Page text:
Marco Rubio (R-FL) and Ted Cruz (R-TX) have been largely absent from the Senate floor in recent months, occupied with the difficulties of running a presidential campaign without any substantial policy proposals or uplifting message. Bernie Sanders (I-VT), on the other hand, has been able to run a rapidly growing campaign, drawing crowds of tens of thousands while still making it to work every day. While Rubio complains about being in the Senate and has Florida newspaper editorials calling for his resignation, Sanders loves it – because he actually cares about the constituents he represents.
When MSNBC’s Andrea Mitchell asked him about Marco Rubio’s atrocious voting record (176 missed votes), Bernie replied that:
“My job [that] I’m paid to do right now is to represent the people of the state of Vermont in the United States Senate. I will miss votes, but I’m trying to miss as few as I possibly can. I am extraordinarily proud to represent my great state in the Senate. We’re working very hard on a number of issues. And while it is difficult and very time-consuming to be a full-time candidate and to be a full-time senator, that is at the moment what I’m trying to do.”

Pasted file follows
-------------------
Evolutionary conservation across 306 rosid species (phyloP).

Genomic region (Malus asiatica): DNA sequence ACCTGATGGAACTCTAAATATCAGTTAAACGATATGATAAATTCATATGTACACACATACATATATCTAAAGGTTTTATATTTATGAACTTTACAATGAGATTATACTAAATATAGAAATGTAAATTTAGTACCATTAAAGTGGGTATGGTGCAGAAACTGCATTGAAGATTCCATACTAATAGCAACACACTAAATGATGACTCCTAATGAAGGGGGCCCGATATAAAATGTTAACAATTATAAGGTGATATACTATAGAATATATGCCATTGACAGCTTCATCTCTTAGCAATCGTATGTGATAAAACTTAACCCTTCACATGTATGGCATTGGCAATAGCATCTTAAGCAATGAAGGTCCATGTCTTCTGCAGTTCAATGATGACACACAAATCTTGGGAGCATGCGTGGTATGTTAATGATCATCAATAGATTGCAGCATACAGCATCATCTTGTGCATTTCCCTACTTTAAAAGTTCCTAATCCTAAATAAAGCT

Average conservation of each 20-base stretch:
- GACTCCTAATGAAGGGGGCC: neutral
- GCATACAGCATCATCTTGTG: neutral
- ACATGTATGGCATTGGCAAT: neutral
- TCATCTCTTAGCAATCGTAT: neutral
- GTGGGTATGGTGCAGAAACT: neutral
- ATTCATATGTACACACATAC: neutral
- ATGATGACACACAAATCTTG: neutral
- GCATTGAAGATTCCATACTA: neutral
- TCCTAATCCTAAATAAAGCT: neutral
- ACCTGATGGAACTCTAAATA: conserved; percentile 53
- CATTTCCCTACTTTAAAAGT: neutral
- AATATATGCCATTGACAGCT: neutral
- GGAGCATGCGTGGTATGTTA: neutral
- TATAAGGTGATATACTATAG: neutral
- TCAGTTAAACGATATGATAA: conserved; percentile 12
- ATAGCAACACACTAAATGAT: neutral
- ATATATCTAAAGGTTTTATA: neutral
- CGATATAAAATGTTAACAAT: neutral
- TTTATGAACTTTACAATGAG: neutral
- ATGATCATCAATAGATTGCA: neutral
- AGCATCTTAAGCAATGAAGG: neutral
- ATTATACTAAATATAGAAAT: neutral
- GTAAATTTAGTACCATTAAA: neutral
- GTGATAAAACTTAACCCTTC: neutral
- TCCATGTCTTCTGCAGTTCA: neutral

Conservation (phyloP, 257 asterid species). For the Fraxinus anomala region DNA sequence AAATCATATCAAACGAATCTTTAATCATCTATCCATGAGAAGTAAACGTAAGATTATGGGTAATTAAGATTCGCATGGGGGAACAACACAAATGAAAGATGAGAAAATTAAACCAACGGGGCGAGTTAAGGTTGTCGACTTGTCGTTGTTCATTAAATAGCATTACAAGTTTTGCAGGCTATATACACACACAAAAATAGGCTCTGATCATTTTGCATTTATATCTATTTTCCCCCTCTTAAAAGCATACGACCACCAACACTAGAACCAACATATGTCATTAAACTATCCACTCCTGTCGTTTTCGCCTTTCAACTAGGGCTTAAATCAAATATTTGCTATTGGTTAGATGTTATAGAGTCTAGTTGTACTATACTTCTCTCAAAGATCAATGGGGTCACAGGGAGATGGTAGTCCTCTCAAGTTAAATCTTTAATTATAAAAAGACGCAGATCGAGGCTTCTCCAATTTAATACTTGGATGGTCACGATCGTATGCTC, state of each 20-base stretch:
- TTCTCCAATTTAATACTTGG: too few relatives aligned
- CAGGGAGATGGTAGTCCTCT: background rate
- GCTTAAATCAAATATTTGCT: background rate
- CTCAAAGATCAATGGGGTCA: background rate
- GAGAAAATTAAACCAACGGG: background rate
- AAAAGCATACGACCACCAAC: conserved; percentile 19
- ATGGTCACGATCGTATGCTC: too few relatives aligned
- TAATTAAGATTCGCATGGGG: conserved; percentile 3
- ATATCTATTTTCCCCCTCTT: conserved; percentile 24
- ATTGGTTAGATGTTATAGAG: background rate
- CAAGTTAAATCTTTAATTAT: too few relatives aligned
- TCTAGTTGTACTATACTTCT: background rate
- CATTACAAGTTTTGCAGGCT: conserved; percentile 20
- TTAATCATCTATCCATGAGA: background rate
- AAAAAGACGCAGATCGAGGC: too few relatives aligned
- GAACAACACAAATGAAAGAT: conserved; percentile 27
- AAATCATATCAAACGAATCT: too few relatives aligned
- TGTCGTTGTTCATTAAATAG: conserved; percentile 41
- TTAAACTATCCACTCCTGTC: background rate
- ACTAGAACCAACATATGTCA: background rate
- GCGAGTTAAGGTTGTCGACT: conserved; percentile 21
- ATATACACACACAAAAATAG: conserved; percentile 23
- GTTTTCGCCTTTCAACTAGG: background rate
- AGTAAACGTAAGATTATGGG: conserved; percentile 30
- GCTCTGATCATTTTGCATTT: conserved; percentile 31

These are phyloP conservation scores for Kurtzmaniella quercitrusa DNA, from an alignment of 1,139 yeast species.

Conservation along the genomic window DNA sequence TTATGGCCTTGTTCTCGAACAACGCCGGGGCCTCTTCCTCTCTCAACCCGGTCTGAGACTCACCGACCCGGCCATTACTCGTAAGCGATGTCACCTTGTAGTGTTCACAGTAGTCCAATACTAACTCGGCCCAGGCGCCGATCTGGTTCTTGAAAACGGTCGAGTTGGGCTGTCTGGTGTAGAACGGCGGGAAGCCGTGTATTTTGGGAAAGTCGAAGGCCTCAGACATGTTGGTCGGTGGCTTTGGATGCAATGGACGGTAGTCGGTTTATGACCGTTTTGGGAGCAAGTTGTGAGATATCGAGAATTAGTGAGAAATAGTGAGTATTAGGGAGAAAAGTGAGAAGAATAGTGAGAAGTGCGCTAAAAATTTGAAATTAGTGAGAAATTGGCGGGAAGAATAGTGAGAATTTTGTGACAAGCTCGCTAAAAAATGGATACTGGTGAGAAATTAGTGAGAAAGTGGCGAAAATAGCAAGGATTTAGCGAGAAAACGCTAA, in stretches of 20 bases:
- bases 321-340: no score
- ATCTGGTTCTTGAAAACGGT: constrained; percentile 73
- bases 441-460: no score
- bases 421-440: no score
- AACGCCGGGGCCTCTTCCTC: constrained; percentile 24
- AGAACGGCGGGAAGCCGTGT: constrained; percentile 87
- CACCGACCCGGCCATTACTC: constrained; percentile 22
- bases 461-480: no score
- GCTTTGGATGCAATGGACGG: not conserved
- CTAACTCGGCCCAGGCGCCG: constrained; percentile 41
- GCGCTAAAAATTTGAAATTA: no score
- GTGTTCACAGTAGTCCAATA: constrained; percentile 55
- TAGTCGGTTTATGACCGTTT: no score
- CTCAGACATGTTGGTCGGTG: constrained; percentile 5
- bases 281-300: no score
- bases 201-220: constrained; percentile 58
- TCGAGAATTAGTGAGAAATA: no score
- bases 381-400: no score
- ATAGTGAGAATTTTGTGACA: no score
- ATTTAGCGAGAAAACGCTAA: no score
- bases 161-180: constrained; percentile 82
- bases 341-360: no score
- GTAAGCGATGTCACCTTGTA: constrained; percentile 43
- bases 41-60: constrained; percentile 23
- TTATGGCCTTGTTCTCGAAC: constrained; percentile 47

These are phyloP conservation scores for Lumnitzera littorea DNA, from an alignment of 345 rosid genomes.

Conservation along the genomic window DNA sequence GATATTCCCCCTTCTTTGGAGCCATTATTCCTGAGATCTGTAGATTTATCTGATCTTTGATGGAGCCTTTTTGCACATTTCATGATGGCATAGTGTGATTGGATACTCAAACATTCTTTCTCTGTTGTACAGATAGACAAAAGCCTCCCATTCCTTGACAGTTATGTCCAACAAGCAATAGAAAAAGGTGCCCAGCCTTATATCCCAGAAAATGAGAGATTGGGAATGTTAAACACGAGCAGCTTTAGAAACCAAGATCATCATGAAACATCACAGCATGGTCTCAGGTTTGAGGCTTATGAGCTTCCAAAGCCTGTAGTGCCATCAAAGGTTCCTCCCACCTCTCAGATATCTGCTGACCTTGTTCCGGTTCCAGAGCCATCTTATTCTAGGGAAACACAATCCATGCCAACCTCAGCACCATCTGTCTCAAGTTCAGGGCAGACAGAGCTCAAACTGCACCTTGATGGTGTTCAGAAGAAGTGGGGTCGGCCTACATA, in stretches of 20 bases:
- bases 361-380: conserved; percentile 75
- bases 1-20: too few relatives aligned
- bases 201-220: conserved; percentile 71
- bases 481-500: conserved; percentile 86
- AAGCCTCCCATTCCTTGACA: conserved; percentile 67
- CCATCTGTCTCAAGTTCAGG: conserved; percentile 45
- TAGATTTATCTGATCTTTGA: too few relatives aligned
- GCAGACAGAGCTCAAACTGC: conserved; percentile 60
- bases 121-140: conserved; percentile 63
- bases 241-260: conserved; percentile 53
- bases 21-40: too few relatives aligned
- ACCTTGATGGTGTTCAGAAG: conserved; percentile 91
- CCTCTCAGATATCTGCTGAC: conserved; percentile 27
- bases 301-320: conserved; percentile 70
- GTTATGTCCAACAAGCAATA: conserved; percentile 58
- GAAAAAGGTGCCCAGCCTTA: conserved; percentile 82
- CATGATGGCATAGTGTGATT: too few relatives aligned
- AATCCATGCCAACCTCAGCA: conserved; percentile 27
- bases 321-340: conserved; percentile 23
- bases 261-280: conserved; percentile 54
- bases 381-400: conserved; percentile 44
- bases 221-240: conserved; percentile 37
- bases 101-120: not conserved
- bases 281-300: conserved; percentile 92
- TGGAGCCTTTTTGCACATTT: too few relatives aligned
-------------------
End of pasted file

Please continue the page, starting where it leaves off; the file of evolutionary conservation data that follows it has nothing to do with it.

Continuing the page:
Sanders’ answer and actions highlight the integrity that characterizes his campaign, a sincerity that is sore missing from his squabbling rivals across the aisle. While Republican candidates kowtow to armies of lobbyists and the desires of the one percent, Sanders has made rebuilding American middle class his number one priority, a task which he’s attacked with laser-like focus. His consistent focus on bettering the lives of the American people defines his entire political career, inspires a sense of trust that a jaded public is responding to. This nation is tired of being patronized by establishment politicians and corporate media, and it’s little expressions like this from Bernie that endear him to us even more.
What do you think?
Colin Taylor is the managing editor of Occupy Democrats. He graduated from Bennington College with a Bachelor's degree in history and political science. He now focuses on advancing the cause of social justice and equality in America.